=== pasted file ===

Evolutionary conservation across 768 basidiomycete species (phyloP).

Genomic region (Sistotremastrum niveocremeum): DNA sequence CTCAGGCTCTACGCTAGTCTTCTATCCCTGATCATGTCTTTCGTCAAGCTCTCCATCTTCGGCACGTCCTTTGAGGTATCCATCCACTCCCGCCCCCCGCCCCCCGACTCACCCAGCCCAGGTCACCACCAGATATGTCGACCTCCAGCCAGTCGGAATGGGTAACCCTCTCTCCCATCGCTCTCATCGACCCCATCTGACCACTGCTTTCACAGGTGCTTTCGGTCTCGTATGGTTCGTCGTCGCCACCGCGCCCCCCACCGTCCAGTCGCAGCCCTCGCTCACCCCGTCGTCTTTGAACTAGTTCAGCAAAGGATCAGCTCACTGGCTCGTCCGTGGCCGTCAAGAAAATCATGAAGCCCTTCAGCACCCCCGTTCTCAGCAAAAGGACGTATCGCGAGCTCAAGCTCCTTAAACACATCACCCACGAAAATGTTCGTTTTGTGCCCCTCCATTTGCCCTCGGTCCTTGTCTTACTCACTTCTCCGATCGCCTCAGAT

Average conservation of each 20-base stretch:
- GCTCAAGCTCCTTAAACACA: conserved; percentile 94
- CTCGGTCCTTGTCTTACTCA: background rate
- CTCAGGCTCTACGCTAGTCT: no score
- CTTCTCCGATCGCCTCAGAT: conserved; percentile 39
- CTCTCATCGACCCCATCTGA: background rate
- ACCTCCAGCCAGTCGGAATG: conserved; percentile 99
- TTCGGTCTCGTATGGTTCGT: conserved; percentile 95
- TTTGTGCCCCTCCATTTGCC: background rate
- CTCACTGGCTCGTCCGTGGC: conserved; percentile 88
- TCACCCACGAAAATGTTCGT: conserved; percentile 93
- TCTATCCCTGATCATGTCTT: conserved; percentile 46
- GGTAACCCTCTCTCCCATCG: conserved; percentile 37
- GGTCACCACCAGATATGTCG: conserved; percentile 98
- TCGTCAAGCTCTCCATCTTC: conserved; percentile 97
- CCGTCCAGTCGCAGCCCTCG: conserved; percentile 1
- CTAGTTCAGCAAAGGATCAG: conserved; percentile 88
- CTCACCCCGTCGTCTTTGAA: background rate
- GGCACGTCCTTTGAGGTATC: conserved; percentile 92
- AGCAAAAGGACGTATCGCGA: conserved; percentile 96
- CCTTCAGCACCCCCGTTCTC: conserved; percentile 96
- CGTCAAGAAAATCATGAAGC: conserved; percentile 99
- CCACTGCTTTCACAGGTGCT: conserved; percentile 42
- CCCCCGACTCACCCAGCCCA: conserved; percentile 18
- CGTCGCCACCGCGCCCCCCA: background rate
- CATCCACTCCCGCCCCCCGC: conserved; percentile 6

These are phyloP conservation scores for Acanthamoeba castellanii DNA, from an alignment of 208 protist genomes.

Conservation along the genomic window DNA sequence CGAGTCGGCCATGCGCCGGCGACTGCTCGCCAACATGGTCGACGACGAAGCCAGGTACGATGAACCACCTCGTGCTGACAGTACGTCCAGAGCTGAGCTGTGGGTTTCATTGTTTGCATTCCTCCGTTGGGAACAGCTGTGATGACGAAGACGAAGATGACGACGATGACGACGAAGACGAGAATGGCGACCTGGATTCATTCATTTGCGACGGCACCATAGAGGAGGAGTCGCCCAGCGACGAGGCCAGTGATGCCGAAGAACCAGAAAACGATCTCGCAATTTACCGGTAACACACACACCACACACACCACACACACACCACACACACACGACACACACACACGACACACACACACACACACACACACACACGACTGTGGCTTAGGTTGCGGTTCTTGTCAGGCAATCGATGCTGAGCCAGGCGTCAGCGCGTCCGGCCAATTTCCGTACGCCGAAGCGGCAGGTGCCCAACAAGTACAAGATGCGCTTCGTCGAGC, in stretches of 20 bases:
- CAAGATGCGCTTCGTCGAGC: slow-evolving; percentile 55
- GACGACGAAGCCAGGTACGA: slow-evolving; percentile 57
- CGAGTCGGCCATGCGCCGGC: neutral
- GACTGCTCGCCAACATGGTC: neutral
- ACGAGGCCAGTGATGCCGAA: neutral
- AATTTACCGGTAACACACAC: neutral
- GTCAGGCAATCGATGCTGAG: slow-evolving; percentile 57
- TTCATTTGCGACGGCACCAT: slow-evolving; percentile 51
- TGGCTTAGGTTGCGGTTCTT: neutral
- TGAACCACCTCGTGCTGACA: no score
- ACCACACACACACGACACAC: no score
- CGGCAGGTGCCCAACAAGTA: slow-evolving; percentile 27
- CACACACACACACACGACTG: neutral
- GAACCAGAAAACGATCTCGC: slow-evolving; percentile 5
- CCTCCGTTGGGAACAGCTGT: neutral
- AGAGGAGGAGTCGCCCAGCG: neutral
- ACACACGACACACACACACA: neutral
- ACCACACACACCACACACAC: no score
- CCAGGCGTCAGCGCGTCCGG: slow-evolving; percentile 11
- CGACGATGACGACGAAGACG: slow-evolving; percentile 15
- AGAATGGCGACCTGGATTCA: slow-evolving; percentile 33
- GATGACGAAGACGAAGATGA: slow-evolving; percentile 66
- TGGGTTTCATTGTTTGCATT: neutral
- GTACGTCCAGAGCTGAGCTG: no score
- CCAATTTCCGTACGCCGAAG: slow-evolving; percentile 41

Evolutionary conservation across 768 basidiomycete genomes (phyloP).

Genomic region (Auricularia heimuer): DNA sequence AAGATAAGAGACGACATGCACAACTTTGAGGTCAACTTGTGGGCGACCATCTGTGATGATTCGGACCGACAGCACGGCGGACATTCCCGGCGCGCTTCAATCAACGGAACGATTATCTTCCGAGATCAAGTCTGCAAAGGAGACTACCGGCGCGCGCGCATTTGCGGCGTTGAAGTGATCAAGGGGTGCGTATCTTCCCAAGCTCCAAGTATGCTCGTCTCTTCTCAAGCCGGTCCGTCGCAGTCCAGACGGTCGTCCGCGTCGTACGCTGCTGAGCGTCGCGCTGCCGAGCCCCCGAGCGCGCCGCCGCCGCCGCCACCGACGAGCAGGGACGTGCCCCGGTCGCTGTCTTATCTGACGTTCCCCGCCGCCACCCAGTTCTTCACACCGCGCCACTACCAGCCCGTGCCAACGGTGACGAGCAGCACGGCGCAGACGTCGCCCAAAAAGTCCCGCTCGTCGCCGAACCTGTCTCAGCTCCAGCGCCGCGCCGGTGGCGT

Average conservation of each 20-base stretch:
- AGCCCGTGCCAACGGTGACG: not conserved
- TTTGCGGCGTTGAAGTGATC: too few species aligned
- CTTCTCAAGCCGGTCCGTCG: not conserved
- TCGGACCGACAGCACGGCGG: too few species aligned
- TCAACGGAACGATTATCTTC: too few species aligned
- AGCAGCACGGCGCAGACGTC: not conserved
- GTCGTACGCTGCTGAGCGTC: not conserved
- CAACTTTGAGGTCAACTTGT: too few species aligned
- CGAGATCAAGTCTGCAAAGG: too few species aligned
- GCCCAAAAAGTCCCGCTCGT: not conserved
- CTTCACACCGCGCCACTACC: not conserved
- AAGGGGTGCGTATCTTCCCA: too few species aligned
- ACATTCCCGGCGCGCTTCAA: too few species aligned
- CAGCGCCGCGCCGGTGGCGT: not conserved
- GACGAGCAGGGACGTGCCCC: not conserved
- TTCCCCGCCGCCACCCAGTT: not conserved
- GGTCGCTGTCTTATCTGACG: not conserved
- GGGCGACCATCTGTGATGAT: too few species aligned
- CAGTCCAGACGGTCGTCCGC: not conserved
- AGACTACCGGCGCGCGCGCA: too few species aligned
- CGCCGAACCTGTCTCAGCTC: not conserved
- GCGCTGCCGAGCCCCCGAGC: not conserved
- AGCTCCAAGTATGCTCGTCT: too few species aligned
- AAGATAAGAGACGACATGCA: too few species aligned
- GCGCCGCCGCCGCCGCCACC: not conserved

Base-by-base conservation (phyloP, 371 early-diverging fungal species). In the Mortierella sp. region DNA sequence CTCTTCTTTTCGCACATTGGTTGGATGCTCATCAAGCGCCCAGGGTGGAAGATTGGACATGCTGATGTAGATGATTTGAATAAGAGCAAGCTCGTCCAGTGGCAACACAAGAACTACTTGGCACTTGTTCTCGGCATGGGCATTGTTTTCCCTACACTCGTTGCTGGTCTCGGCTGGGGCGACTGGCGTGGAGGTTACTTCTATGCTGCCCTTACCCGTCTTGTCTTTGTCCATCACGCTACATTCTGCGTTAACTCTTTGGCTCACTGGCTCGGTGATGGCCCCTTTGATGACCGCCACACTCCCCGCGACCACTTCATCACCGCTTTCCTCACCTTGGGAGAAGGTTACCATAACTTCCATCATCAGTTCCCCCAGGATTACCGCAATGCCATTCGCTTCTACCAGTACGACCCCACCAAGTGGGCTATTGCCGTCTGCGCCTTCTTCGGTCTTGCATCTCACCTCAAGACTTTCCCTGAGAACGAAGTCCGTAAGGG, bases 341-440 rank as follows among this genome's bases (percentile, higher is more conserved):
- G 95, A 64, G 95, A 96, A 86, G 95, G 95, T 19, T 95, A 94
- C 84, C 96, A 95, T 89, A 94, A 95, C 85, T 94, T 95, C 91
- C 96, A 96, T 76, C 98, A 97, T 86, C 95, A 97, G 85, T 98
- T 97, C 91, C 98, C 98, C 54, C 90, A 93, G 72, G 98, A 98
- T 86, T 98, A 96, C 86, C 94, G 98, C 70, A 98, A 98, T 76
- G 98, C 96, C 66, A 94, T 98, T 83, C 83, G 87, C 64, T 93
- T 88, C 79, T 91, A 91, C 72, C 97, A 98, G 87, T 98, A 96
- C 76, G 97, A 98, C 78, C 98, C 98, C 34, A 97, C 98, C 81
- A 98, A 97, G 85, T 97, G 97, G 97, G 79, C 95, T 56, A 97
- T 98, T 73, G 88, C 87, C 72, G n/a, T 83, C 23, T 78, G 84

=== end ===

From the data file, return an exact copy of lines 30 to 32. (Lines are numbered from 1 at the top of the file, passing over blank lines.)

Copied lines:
Conservation along the genomic window DNA sequence CGAGTCGGCCATGCGCCGGCGACTGCTCGCCAACATGGTCGACGACGAAGCCAGGTACGATGAACCACCTCGTGCTGACAGTACGTCCAGAGCTGAGCTGTGGGTTTCATTGTTTGCATTCCTCCGTTGGGAACAGCTGTGATGACGAAGACGAAGATGACGACGATGACGACGAAGACGAGAATGGCGACCTGGATTCATTCATTTGCGACGGCACCATAGAGGAGGAGTCGCCCAGCGACGAGGCCAGTGATGCCGAAGAACCAGAAAACGATCTCGCAATTTACCGGTAACACACACACCACACACACCACACACACACCACACACACACGACACACACACACGACACACACACACACACACACACACACACGACTGTGGCTTAGGTTGCGGTTCTTGTCAGGCAATCGATGCTGAGCCAGGCGTCAGCGCGTCCGGCCAATTTCCGTACGCCGAAGCGGCAGGTGCCCAACAAGTACAAGATGCGCTTCGTCGAGC, in stretches of 20 bases:
- CAAGATGCGCTTCGTCGAGC: slow-evolving; percentile 55
- GACGACGAAGCCAGGTACGA: slow-evolving; percentile 57